The Vharlangi are an often misunderstood and mistrusted nomadic human ethnicity. As wanderers who live outside civilization, traveling about in horse-drawn, barrel-topped wagons called vardos, which they build themselves, compared to most Gulvanians they are flamboyant. Other Vharlangi spend their lives aboard large barges, travelling the rivers and lakes trading (and some would say, scamming) the people they meet.
Vharlangi dress in bright clothes, laugh often, arid drink heartily. They worship the road and the spirit of travel, bending the knee to no lord…or any, as they so please. Vharlangi folk tend to have husky, dark complexions, with brown or grey eyes and thick, dark hair.
Vharlangi are silversmiths, coppersmiths, haberdashers, cooks, weavers, musicians, entertainers, storytellers, toolmakers, and horse traders. They also earn money by telling fortunes and selling information. They spend whatever they earn to support a lavish lifestyle, display their wealth openly as a sign of prosperity, and share their good fortune with family and friends.
Each family or clan of Vharlangi is its own little gerontocracy, with the oldest member ruling the roost. This elder. carries the bulk of the responsibility for enforcing traditions, settling disputes, setting the course for the group’s travels, and preserving the Vharlangi way of life.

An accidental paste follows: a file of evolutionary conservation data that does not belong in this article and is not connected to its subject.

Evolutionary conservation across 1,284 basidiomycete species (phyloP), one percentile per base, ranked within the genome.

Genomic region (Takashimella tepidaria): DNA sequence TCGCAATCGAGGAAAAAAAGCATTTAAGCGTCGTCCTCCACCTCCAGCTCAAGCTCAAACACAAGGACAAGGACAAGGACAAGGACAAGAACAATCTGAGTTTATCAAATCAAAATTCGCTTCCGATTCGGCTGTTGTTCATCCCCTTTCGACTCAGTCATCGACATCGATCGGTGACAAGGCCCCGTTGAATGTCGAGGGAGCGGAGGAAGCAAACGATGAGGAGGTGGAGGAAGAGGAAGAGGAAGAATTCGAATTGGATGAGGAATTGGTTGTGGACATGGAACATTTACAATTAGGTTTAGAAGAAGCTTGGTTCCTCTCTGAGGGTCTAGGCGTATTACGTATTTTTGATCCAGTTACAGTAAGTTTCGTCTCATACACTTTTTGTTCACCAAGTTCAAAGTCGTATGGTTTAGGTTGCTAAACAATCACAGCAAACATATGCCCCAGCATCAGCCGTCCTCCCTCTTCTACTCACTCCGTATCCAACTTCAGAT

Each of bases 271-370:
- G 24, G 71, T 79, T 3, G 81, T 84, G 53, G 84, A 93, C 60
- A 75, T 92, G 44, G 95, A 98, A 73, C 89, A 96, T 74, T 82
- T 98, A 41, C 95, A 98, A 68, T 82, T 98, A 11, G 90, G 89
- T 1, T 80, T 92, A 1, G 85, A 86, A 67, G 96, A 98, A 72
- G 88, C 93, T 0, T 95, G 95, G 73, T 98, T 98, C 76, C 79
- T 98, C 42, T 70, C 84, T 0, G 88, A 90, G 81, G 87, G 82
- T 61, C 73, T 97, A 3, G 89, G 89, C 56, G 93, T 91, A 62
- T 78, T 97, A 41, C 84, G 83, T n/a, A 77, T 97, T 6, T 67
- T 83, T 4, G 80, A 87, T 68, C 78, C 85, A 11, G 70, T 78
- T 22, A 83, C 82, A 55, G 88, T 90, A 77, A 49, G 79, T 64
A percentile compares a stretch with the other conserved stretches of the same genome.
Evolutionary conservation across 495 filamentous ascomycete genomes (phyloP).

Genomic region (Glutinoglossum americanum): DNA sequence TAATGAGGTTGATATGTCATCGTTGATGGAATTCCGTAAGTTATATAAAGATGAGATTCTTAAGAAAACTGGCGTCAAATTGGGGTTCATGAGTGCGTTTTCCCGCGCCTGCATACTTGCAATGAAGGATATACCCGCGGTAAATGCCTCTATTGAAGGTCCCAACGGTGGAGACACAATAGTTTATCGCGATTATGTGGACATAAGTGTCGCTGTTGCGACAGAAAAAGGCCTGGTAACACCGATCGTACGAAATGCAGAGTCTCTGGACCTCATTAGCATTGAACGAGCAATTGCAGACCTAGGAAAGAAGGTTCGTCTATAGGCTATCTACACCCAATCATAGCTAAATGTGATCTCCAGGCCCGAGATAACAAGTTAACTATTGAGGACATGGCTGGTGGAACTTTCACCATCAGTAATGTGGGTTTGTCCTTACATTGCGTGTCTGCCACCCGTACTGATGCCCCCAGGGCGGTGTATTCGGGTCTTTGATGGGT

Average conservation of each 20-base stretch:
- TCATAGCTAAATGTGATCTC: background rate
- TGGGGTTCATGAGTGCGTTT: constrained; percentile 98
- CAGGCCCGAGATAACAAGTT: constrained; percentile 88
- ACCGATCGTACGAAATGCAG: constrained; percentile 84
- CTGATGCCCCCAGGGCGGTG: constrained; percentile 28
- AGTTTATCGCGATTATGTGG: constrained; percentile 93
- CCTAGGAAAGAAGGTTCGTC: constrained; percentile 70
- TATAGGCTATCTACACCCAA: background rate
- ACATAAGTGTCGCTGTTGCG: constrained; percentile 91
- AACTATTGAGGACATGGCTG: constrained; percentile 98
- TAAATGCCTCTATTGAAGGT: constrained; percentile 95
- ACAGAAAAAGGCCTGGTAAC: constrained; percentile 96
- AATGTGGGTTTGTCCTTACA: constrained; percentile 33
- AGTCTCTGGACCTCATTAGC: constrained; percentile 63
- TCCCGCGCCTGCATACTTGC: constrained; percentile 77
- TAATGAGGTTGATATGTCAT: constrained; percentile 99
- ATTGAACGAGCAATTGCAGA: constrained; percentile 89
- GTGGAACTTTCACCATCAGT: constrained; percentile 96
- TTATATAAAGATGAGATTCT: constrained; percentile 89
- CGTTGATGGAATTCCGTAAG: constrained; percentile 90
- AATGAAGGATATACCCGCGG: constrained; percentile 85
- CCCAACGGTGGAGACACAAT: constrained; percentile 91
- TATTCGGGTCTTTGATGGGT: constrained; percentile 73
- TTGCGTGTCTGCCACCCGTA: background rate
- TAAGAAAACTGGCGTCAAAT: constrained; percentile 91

Vharlangi elders make all the important decisions, but whether by choice or because of their age, tend to speak in cryptic, flowing riddles. Vharlangi families and clans are closely knit. They resolve disagreements through contests that end with reconciliatory singing, dancing, and storytelling. Although they can seem lazy and irresponsible to outsiders, the Vharlangi are serious people, quick to act when their lives or traditions are threatened. They are merciless when they believe they must be. Vharlangi who knowingly bring harm or misfortune to others of their kind are banished: the worst punishment a Vharlanga can imagine, even worse than death.